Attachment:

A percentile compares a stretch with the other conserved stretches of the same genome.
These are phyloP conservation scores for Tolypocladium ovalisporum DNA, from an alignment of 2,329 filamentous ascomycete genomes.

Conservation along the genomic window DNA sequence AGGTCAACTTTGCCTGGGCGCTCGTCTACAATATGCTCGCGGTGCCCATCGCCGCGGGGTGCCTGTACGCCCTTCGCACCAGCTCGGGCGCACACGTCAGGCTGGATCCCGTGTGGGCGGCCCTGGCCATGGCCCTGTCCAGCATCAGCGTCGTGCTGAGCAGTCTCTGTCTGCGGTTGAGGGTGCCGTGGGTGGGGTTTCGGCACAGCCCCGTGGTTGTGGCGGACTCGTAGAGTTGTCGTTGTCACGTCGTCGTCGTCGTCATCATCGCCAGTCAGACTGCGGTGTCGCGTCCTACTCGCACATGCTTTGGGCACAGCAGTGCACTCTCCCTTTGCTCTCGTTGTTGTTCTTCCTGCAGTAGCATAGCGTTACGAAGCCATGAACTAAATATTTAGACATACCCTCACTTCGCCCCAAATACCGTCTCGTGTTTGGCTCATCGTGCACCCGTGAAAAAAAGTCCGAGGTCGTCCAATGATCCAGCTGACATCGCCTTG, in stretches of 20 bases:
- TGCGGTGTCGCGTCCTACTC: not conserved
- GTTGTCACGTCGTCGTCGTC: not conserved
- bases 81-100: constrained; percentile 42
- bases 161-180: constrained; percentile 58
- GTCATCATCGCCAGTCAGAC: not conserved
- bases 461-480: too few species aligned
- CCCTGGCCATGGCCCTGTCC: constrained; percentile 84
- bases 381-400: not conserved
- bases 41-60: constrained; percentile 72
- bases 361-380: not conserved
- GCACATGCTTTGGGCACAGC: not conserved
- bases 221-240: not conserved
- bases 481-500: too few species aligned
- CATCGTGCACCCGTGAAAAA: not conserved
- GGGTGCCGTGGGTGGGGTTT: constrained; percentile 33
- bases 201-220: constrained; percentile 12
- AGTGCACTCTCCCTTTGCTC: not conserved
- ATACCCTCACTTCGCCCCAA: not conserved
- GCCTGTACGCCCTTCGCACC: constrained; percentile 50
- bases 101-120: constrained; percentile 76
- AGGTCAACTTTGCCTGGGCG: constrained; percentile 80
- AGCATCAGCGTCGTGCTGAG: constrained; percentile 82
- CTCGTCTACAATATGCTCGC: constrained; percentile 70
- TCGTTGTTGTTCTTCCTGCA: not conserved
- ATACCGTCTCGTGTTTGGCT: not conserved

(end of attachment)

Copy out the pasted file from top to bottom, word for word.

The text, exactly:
A percentile compares a stretch with the other conserved stretches of the same genome.
These are phyloP conservation scores for Tolypocladium ovalisporum DNA, from an alignment of 2,329 filamentous ascomycete genomes.

Conservation along the genomic window DNA sequence AGGTCAACTTTGCCTGGGCGCTCGTCTACAATATGCTCGCGGTGCCCATCGCCGCGGGGTGCCTGTACGCCCTTCGCACCAGCTCGGGCGCACACGTCAGGCTGGATCCCGTGTGGGCGGCCCTGGCCATGGCCCTGTCCAGCATCAGCGTCGTGCTGAGCAGTCTCTGTCTGCGGTTGAGGGTGCCGTGGGTGGGGTTTCGGCACAGCCCCGTGGTTGTGGCGGACTCGTAGAGTTGTCGTTGTCACGTCGTCGTCGTCGTCATCATCGCCAGTCAGACTGCGGTGTCGCGTCCTACTCGCACATGCTTTGGGCACAGCAGTGCACTCTCCCTTTGCTCTCGTTGTTGTTCTTCCTGCAGTAGCATAGCGTTACGAAGCCATGAACTAAATATTTAGACATACCCTCACTTCGCCCCAAATACCGTCTCGTGTTTGGCTCATCGTGCACCCGTGAAAAAAAGTCCGAGGTCGTCCAATGATCCAGCTGACATCGCCTTG, in stretches of 20 bases:
- TGCGGTGTCGCGTCCTACTC: not conserved
- GTTGTCACGTCGTCGTCGTC: not conserved
- bases 81-100: constrained; percentile 42
- bases 161-180: constrained; percentile 58
- GTCATCATCGCCAGTCAGAC: not conserved
- bases 461-480: too few species aligned
- CCCTGGCCATGGCCCTGTCC: constrained; percentile 84
- bases 381-400: not conserved
- bases 41-60: constrained; percentile 72
- bases 361-380: not conserved
- GCACATGCTTTGGGCACAGC: not conserved
- bases 221-240: not conserved
- bases 481-500: too few species aligned
- CATCGTGCACCCGTGAAAAA: not conserved
- GGGTGCCGTGGGTGGGGTTT: constrained; percentile 33
- bases 201-220: constrained; percentile 12
- AGTGCACTCTCCCTTTGCTC: not conserved
- ATACCCTCACTTCGCCCCAA: not conserved
- GCCTGTACGCCCTTCGCACC: constrained; percentile 50
- bases 101-120: constrained; percentile 76
- AGGTCAACTTTGCCTGGGCG: constrained; percentile 80
- AGCATCAGCGTCGTGCTGAG: constrained; percentile 82
- CTCGTCTACAATATGCTCGC: constrained; percentile 70
- TCGTTGTTGTTCTTCCTGCA: not conserved
- ATACCGTCTCGTGTTTGGCT: not conserved